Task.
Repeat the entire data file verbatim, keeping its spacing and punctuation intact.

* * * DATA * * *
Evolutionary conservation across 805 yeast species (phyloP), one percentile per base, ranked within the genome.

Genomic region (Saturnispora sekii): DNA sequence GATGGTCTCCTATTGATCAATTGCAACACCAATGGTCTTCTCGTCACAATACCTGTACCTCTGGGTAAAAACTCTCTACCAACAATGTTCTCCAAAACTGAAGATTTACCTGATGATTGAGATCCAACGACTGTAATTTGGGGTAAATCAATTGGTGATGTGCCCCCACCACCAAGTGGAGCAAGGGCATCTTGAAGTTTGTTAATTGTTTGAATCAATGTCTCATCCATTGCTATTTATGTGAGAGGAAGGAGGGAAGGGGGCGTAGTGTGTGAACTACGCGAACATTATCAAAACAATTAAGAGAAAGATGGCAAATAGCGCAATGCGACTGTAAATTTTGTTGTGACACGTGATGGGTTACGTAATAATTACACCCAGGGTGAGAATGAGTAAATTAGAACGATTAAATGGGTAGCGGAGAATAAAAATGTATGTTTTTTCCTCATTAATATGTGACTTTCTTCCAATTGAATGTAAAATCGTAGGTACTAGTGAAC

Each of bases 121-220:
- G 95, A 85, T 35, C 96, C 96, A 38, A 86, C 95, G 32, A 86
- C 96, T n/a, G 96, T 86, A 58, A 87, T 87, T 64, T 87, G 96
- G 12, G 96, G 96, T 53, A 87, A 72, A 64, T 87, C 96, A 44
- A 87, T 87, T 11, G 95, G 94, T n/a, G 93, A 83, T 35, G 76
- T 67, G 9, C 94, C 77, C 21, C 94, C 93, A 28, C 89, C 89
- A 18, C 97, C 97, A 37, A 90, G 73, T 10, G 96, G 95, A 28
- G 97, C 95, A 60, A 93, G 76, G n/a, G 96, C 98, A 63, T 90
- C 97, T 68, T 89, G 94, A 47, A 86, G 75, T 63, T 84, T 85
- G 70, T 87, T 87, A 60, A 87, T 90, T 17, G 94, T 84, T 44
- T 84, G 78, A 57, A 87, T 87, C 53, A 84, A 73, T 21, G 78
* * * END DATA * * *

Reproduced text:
Evolutionary conservation across 805 yeast species (phyloP), one percentile per base, ranked within the genome.

Genomic region (Saturnispora sekii): DNA sequence GATGGTCTCCTATTGATCAATTGCAACACCAATGGTCTTCTCGTCACAATACCTGTACCTCTGGGTAAAAACTCTCTACCAACAATGTTCTCCAAAACTGAAGATTTACCTGATGATTGAGATCCAACGACTGTAATTTGGGGTAAATCAATTGGTGATGTGCCCCCACCACCAAGTGGAGCAAGGGCATCTTGAAGTTTGTTAATTGTTTGAATCAATGTCTCATCCATTGCTATTTATGTGAGAGGAAGGAGGGAAGGGGGCGTAGTGTGTGAACTACGCGAACATTATCAAAACAATTAAGAGAAAGATGGCAAATAGCGCAATGCGACTGTAAATTTTGTTGTGACACGTGATGGGTTACGTAATAATTACACCCAGGGTGAGAATGAGTAAATTAGAACGATTAAATGGGTAGCGGAGAATAAAAATGTATGTTTTTTCCTCATTAATATGTGACTTTCTTCCAATTGAATGTAAAATCGTAGGTACTAGTGAAC

Each of bases 121-220:
- G 95, A 85, T 35, C 96, C 96, A 38, A 86, C 95, G 32, A 86
- C 96, T n/a, G 96, T 86, A 58, A 87, T 87, T 64, T 87, G 96
- G 12, G 96, G 96, T 53, A 87, A 72, A 64, T 87, C 96, A 44
- A 87, T 87, T 11, G 95, G 94, T n/a, G 93, A 83, T 35, G 76
- T 67, G 9, C 94, C 77, C 21, C 94, C 93, A 28, C 89, C 89
- A 18, C 97, C 97, A 37, A 90, G 73, T 10, G 96, G 95, A 28
- G 97, C 95, A 60, A 93, G 76, G n/a, G 96, C 98, A 63, T 90
- C 97, T 68, T 89, G 94, A 47, A 86, G 75, T 63, T 84, T 85
- G 70, T 87, T 87, A 60, A 87, T 90, T 17, G 94, T 84, T 44
- T 84, G 78, A 57, A 87, T 87, C 53, A 84, A 73, T 21, G 78